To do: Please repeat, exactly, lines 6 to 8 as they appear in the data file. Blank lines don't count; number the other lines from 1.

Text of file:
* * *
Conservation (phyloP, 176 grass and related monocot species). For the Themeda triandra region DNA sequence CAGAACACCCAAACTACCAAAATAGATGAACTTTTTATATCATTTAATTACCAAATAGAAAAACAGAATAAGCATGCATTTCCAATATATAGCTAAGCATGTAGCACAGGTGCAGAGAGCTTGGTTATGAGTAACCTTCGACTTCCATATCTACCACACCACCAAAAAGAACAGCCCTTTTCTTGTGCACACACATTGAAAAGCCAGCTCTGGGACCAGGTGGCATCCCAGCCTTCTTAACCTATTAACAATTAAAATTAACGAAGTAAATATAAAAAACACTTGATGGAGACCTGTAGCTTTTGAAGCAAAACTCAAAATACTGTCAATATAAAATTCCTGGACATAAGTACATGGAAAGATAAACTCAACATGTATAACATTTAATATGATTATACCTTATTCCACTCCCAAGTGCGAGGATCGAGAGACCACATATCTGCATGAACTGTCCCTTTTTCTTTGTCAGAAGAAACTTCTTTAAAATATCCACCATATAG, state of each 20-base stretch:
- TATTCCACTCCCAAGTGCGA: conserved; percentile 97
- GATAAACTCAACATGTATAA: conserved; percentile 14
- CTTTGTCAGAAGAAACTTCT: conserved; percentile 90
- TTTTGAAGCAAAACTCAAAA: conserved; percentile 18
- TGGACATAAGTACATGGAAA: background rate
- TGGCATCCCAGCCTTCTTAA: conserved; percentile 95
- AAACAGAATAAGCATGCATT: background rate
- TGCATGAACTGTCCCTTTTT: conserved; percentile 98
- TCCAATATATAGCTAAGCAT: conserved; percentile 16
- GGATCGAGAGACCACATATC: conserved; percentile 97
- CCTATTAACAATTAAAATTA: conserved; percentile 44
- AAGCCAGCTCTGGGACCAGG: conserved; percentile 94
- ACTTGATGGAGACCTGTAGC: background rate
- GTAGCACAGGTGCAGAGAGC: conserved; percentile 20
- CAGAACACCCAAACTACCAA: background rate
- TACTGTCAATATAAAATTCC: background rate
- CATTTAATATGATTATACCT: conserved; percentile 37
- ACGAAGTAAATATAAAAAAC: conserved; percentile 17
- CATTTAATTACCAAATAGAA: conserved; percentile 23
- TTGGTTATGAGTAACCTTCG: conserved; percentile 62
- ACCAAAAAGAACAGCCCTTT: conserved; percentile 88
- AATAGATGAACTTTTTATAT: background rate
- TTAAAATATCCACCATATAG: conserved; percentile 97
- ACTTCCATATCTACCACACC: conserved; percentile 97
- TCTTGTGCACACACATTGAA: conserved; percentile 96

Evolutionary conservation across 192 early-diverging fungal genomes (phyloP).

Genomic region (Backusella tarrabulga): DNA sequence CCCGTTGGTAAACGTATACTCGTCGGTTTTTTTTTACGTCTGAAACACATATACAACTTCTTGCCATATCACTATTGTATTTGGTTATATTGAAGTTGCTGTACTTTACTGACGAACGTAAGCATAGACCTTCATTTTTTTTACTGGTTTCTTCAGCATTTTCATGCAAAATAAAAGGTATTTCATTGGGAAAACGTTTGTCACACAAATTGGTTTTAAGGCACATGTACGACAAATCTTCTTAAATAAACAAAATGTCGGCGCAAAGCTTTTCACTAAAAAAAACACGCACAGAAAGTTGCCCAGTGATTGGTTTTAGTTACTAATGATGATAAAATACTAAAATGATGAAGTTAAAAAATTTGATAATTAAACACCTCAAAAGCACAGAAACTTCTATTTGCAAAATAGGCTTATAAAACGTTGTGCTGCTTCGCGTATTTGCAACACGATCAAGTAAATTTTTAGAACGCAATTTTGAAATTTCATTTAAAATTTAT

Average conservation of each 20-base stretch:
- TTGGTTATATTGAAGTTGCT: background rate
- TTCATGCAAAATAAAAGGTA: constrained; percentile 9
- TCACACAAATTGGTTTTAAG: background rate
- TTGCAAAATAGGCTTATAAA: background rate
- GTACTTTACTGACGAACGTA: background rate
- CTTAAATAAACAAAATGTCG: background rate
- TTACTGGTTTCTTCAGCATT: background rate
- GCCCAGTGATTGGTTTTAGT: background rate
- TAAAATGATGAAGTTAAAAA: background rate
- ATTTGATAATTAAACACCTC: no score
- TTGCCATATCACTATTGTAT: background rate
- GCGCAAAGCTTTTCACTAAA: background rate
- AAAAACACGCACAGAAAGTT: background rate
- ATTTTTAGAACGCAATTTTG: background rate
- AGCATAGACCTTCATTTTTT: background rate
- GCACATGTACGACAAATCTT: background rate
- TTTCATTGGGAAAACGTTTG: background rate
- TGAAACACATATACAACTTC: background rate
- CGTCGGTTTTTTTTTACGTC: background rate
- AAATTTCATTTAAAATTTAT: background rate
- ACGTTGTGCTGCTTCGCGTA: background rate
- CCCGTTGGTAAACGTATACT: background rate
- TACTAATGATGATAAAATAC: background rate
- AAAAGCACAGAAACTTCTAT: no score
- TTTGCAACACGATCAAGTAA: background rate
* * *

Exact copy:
- TGGACATAAGTACATGGAAA: background rate
- TGGCATCCCAGCCTTCTTAA: conserved; percentile 95
- AAACAGAATAAGCATGCATT: background rate